“I am myself old enough to remember little shops in small Scottish burghs 60 years ago where if one wanted sugar it was chipped off the sugar loaf with a hammer and chisel, and if one wanted treacle one went with a jug which was filled from a barrel with a tap.

“How very distant these days seem now when we are already familiar with supermarkets and all manner of packaged goods. Our grandparents or great-grandparents would feel pretty much at home in the little shops and workshops Mr Lambie has reconstituted here, but they would be like fish out of water altogether in present-day Biggar.

‘WOULD they feel that things had improved – that life had become easier, happier, and more secure?

I doubt it. It is this sort of question, probing the very basis of our lives, that this museum evokes from us, and it is a healthy and desirable thing that we should be forced to ask such questions.

“We take progress far too much for granted. Vast changes there have been, but have they really been for the good? There is another way of looking at the matter. Professor Carstairs of Edinburgh University in his Reith Lectures on the BBC, a year or two ago said that it was highly desirable that we should retain as much as possible of our local idiosyncrasies and traditions and that to the measure in which we do so we will be the better equipped for the new world-community on which we are entering.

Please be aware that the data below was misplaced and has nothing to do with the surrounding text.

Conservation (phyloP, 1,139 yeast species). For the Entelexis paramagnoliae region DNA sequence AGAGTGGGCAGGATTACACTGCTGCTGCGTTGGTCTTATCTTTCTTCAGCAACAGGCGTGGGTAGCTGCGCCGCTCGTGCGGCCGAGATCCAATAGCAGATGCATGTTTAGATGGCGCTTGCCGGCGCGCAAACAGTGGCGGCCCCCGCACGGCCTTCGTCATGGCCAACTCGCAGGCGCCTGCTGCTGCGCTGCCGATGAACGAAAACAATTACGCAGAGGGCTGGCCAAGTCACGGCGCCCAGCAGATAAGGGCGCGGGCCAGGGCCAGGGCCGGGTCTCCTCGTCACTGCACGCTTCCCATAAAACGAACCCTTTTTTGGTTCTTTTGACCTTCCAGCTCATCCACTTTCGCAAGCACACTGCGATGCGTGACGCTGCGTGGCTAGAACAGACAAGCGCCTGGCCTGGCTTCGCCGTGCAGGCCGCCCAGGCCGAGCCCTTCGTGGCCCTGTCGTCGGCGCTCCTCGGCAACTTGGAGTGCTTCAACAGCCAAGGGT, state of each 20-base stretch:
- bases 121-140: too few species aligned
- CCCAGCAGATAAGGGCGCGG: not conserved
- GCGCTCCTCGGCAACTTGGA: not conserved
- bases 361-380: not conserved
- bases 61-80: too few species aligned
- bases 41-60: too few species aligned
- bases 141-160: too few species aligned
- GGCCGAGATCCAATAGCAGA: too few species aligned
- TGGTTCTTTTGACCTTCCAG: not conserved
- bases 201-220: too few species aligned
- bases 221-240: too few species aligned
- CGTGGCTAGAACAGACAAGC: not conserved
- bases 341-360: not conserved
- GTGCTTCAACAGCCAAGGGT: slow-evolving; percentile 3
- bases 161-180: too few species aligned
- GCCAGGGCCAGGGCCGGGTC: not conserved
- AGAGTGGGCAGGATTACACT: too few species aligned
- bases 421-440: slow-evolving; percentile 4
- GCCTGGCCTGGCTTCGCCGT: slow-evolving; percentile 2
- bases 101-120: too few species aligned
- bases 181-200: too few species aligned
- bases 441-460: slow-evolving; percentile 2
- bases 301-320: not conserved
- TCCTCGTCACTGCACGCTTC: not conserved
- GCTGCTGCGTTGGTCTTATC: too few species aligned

“He was underlining the danger if uniformity at the expense of the rich variety of humanity – a danger accentuated by the great mass-media of making people everywhere as like as each other as peas in a pod.

That is why the great problem today is the problem of identity, when the great masses of people are rootless.

“The methods, concepts, and styles of exploring and explaining the past are necessarily rooted in the whole pattern of a community’s culture. So far as national community is the most intense and self-conscious in the modern world, history must indeed stay nationalist.

“So far as wider communities are also real – in the sense that there is a level of culture common to the English speaking world, or to the Latin peoples, or to ‘Western Civilisation’ as a whole when compared with Indian or Chinese Cultures, then historiography too can become rooted in these wider cultural patterns and so can expect to reach some consensus of opinion about the past, but try to press synthesis beyond this level, and in the manner of 18th-century rationalism or 19th-century positivism attempt a universal synthesis, comprising European and Asiatic, liberal and communist, Christian and Islamic, understanding of the past and it soon becomes apparent that the Muse of History has outreached her grasp.”